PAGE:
Nineteenth-century theories of race were meant to provide a comprehensive account of the history and evolution of civilizations. What they produced instead were the modern foundations for prejudice and its politics. In this enlightening book, with a new preface and postscript for the Anglophone audience, Maurice Olender investigates the unsuspected links between erudition and race, showing the affinities between the social sciences and the concept of "race."
Beginning with a brilliant study of the Protocols of Zion, the book turns to Indo-European origins of language, culture, and human "types" and moves on to studying some of the more important figures in the twentieth century, such as Eliade, Dumezil, and Momigliano. Olender elegantly teases out the cultural history of the word "race," a history that explains its diverse political uses and its continuing relevance to our global contemporary society. In doing so, he provides an accessible and lucid pathway through the labyrinth of race and erudition and examines how to deal with diversity without the problematic heritage of racial stereotypes.
Maurice Olender is Maitre de Conferences at the Ecole des Hautes Etudes en Sciences Sociales, Paris.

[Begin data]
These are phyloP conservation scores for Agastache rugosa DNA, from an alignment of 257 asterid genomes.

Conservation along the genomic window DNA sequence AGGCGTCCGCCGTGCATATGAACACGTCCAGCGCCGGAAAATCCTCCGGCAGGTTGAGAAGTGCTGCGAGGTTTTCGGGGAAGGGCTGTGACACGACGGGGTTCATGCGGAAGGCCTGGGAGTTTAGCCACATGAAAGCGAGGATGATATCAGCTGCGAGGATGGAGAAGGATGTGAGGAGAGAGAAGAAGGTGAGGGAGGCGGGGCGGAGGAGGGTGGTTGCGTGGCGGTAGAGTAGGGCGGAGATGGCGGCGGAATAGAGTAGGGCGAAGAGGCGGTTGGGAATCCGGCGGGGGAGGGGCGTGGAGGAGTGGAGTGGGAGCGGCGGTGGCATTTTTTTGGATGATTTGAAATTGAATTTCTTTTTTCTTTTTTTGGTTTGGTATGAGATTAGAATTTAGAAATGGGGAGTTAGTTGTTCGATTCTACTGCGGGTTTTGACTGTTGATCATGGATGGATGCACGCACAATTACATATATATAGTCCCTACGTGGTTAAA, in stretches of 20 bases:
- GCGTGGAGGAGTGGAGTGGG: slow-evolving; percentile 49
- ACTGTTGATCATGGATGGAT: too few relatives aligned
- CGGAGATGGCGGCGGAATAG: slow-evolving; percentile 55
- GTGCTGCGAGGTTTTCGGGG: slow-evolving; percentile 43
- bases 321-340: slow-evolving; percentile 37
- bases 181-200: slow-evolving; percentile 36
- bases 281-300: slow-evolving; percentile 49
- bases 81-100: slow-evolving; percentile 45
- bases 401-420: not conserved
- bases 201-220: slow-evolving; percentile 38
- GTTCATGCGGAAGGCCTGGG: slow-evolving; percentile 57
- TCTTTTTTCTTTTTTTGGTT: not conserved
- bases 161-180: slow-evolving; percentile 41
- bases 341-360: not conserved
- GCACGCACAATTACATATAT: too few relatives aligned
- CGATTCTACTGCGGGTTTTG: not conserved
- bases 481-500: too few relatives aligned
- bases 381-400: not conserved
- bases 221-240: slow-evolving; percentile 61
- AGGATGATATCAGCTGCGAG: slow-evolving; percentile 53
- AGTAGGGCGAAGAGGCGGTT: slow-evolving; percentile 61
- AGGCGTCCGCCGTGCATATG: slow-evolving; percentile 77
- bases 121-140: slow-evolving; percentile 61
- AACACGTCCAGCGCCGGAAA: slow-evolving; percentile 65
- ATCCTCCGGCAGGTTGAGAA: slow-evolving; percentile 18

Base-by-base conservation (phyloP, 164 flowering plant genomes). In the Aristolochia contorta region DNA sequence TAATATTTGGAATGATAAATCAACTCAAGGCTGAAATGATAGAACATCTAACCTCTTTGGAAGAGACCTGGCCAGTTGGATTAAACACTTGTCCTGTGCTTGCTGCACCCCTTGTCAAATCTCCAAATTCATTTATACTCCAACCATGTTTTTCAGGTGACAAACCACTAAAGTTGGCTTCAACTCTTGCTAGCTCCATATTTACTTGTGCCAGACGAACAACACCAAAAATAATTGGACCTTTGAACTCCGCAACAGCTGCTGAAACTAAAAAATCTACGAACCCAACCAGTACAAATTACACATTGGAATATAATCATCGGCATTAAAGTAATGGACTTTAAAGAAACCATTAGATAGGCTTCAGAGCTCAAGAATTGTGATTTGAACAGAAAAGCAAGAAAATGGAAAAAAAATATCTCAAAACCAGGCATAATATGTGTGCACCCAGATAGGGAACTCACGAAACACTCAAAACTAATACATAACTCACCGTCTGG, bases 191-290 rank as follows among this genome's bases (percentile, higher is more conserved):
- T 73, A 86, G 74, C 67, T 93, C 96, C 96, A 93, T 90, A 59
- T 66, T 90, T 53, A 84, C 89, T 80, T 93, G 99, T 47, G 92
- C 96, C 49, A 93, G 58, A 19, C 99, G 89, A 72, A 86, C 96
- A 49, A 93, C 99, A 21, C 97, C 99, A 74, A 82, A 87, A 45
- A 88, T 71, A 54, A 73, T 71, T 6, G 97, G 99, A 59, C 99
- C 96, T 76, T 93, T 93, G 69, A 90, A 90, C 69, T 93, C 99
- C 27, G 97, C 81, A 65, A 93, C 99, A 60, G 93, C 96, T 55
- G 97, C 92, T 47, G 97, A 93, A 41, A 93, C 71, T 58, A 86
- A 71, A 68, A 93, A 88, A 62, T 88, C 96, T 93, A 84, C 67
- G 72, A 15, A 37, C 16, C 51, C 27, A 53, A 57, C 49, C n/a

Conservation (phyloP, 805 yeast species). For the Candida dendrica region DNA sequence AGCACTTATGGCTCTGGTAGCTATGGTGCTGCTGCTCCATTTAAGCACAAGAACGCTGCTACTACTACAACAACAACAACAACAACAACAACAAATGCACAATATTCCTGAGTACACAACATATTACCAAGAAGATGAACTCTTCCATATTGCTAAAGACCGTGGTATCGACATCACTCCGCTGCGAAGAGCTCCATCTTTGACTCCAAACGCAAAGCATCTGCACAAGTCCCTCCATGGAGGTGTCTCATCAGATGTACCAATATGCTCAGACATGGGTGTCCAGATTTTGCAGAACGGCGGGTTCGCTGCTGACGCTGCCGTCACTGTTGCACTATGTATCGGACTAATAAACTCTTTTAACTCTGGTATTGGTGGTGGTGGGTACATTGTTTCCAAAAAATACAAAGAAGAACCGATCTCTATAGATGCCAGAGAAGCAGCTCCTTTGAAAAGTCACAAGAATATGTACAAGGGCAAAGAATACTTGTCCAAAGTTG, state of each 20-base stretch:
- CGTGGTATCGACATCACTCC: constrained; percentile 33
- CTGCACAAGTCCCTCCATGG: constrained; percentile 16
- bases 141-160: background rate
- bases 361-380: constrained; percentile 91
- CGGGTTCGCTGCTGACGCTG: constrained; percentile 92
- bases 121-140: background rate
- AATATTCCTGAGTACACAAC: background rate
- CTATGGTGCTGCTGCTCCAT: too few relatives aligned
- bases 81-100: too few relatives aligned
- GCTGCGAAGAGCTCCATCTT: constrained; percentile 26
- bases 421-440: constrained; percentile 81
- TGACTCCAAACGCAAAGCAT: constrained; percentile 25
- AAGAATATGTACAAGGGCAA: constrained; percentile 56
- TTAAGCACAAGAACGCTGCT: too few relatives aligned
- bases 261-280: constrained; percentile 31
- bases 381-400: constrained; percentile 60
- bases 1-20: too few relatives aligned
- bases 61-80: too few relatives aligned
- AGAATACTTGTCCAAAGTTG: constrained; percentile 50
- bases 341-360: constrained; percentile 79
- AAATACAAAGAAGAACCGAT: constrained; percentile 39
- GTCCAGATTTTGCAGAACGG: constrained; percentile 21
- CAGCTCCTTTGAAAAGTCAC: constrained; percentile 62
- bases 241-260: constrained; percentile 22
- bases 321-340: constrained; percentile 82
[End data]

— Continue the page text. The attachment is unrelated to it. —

* Acknowledgments * Preface to the English- Language Edition: "Race" without History * Introduction: Racism, a Semantic Trap The Hunt for (Self-)Evidence * Pierre Charles, the Society of Jesus, and Protocols of the Elders of Zion The Indo- European Idea between Myth and History * The Revival of Indo-European Studies: Georges Dumezil (1898--1986) * Political Uses of Indo-European Prehistory * Discussion after the Lecture "Political Uses of Indo-European Prehistory" * The Secret Feasts of Georges Dumezil: A Dialogue (1983) * The Long Indo-European Memory III. The Black Gold of Origins * Mircea Eliade (1907--1986) * History of Religions and the Nostalgia for Origins: On the Eliade--Pettazzoni Correspondence IV. Alterities * Barbarophilia and Greek Wisdom: Arnaldo Momigliano (1908--1987) V. Two Figures of Resistance * An Untimely Lucidity: Marcel Mauss (1872--1950) * A Historian of Forgetting: Leon Poliakov (1910--1997) VI. The Silence of a Generation * The Nazi Past of German Universities: Rudolf Schottlaender (1900--1988) * Hans Robert Jauss (1921--1997) * The University, Barbarism, and Memory, by Karlheinz Stierle *"The Radical Strangeness of Nazi Barbarism Has Paralyzed a Generation of Intellectuals": Dialogue with H. R. Jauss (1996) * On Silence as a Possible Form of Witnessing * Postscript for Gunter Grass * Notes * Sources * Index